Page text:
Obama Proposes Cash Benefits to Close the Summer Hunger Gap for Students
Making sure everyone gets enough to eat is a simple enough goal. Making it happen on a national scale, on the other hand, is both politically fraught and logistically difficult. There are regular attempts to cut the budget for SNAP, the largest federal nutrition assistance program, despite its track record of reducing hospital visits for low blood pressure and disciplinary infractions in school and raising 4.7 million recipients out of poverty.
While the far smaller summer lunch program—meant to feed children who might otherwise experience hunger over school breaks—is much less controversial, it has much lower participation rates than the school lunch program. Only 3.8 million children take part in summer lunch programs, compared with 22 million during the school year, NPR reported.
The government knows that such programs only work if people are using them—which is why the president wants to make the summer food aid assistance more like SNAP.
On Wednesday, President Obama announced that his 2017 budget will include a $12 billion investment over 10 years to overhaul the summer lunch program. The majority of this funding would pay for EBT cards given to struggling, low-income parents so they can buy extra groceries during the summer. Since 2011, the USDA has been piloting this program, and it has found it can “significantly reduce food insecurity and improve nutrition,” according to a USDA fact sheet. Overall, it cut rates of “very low food security”—the lowest level possible—by a full third.
For parents who have trouble giving their families enough to eat, the school year represents five free or reduced-price meals for each child every week. A 2015 study from Share Our Strength reported, “59 percent of educators say ‘a lot or most’ children in their school rely on school meals as their primary source of nutrition.” Parents with SNAP benefits or other assistance often can’t stretch funds to the end of the month, leaving their families hungrier in the weeks leading up to the next disbursement. Now imagine what the meal-planning math looks like when you take those school lunches away.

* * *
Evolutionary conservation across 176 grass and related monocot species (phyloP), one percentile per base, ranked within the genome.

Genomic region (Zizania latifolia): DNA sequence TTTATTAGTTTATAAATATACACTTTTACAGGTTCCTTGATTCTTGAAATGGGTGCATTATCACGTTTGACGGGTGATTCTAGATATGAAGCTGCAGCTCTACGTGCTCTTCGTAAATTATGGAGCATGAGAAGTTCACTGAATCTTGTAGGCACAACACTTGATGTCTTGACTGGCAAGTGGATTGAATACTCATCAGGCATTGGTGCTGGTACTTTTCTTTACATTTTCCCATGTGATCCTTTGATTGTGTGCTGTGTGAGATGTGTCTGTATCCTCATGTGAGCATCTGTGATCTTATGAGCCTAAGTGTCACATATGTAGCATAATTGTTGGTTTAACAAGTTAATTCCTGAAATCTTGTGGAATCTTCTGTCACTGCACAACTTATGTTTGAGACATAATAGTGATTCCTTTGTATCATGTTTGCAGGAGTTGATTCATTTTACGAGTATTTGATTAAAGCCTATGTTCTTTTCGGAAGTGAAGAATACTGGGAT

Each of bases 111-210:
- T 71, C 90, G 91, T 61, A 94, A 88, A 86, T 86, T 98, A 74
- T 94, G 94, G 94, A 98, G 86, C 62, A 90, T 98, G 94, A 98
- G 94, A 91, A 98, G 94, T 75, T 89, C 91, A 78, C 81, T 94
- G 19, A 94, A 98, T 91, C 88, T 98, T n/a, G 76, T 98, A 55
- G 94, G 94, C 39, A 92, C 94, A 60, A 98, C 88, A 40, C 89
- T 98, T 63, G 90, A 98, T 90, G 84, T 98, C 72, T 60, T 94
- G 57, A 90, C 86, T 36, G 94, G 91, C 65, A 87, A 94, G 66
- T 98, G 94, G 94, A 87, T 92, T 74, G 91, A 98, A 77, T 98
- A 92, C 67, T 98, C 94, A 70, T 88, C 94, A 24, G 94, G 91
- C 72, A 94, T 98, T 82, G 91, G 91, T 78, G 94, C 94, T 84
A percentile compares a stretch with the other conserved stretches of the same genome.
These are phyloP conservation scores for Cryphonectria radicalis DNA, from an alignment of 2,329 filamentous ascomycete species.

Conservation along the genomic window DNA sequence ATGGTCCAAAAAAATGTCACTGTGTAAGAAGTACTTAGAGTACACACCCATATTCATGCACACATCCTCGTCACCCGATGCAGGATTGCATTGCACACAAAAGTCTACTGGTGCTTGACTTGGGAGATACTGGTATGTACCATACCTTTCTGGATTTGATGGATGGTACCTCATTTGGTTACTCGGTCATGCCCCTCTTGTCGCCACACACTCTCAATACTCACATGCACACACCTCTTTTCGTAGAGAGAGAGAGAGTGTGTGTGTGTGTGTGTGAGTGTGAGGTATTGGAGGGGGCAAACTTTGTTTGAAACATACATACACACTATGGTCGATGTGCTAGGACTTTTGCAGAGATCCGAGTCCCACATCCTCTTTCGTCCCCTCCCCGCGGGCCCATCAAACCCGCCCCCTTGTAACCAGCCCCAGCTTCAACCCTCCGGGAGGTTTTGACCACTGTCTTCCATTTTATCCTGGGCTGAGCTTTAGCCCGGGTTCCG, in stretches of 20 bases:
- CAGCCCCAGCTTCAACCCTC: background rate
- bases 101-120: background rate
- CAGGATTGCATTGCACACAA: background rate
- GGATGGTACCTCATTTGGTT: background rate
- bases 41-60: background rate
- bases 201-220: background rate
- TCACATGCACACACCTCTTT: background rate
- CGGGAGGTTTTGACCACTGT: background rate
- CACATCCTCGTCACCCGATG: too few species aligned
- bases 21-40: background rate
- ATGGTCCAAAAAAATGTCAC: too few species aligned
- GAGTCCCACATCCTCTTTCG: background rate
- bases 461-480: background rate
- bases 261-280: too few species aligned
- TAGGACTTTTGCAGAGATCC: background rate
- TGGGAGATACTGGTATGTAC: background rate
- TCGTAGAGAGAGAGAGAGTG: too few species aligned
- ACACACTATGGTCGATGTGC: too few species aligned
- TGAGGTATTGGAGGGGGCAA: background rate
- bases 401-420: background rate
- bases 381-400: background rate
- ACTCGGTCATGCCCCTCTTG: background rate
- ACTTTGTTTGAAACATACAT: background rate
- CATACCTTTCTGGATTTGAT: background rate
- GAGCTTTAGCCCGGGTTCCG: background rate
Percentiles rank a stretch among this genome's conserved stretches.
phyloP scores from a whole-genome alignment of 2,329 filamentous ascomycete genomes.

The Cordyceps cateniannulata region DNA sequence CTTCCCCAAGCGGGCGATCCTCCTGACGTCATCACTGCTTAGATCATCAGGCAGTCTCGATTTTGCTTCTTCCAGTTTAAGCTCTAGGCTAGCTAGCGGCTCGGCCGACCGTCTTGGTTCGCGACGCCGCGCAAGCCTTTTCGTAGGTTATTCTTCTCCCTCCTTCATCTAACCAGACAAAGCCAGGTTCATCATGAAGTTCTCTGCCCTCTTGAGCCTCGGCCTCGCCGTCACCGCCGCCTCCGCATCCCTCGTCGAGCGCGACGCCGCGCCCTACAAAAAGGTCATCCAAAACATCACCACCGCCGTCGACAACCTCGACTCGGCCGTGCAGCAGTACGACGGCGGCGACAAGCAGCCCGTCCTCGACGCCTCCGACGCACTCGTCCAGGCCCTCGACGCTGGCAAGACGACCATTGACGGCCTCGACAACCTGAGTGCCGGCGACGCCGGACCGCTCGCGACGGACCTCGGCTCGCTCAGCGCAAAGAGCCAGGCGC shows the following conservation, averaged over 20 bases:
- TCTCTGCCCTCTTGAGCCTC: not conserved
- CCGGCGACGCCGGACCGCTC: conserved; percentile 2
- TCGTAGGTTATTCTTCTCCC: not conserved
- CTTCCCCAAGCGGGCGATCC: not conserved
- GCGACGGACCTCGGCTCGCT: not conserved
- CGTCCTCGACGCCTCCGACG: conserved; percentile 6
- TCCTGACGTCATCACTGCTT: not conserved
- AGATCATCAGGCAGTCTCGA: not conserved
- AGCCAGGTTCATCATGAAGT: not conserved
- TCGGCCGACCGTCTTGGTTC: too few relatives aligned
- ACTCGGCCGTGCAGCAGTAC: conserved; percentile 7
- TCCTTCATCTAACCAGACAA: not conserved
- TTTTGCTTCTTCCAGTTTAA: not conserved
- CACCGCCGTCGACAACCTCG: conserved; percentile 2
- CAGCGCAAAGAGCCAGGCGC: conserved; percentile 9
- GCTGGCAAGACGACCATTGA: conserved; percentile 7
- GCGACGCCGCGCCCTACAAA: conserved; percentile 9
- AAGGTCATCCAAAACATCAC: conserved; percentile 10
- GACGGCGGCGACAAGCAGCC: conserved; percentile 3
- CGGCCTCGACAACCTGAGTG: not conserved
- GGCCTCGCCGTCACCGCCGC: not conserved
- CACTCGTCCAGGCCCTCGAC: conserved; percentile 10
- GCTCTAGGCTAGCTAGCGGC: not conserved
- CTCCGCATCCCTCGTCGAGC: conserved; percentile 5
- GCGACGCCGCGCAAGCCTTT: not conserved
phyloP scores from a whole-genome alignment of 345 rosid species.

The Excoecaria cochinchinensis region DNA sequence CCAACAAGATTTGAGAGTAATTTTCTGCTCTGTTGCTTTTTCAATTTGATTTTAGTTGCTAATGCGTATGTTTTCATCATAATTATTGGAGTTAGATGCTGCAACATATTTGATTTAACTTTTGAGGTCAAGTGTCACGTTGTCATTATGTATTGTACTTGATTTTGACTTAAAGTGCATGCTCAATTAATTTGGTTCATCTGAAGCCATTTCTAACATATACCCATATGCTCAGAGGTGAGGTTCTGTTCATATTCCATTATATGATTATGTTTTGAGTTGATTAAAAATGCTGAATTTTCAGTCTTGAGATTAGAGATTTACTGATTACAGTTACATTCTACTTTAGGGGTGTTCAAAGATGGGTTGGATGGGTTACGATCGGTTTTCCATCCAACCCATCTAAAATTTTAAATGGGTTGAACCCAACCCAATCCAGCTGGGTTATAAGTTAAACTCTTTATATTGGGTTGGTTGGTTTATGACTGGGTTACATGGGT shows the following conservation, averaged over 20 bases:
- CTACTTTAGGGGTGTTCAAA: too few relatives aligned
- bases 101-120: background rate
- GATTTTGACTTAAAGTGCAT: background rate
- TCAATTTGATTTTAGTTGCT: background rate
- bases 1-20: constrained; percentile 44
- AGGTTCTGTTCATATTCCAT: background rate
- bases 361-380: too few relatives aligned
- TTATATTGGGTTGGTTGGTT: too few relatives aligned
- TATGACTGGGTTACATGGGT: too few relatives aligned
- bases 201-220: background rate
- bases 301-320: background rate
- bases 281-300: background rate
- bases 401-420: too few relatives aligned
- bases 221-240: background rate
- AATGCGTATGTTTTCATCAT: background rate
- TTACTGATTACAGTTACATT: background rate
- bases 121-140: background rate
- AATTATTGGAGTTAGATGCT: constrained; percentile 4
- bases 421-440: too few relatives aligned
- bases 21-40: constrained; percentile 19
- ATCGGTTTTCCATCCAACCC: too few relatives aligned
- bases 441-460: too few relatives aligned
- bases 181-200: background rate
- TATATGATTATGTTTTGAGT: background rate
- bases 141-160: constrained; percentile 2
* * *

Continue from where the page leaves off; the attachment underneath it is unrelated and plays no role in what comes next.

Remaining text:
With such a low percentage of eligible students taking advantage of summer lunch programs, that’s essentially what’s been happening. There are a few issues that have been keeping children from eating these lunches. If a school is having budget problems, summer lunch programs can sometimes be cut. In rural areas where children rely on transportation to make the long trek to and from school, the lack of school buses in the summer can make it impossible to take advantage of any lunch program that requires them to travel.
These issues could all be solved if the summer EBT program goes through—which, as a budget proposal from a lame-duck president, is probably a long shot. But the idea has merit and, possibly, legs: no more need for children to eat lunch at a certain time and place (and require schools or other organizations to have the funds to host it); no worries about whether a summer lunch program nearby will have enough funding or the right transportation.
While the first goal of the revamped summer lunch program is to keep kids already getting free meals during the school year fed in the summer, the Obama administration also wants to make sure everyone who qualifies is both aware of it and enrolls. To that end, the USDA also on Wednesday announced an initiative that will allow states to use Medicaid data to automatically allow students to enroll in subsidized lunch programs.
But until direct summer food aid becomes widespread, hungry students will continue being served by nonprofit programs aimed at keeping all kids healthy and fed. For example, since 1994, the Arkansas Rice Depot has been sending eligible public schoolchildren home on the weekends with backpacks full of food, acknowledging that summer isn’t the only time hungry children may need a little extra.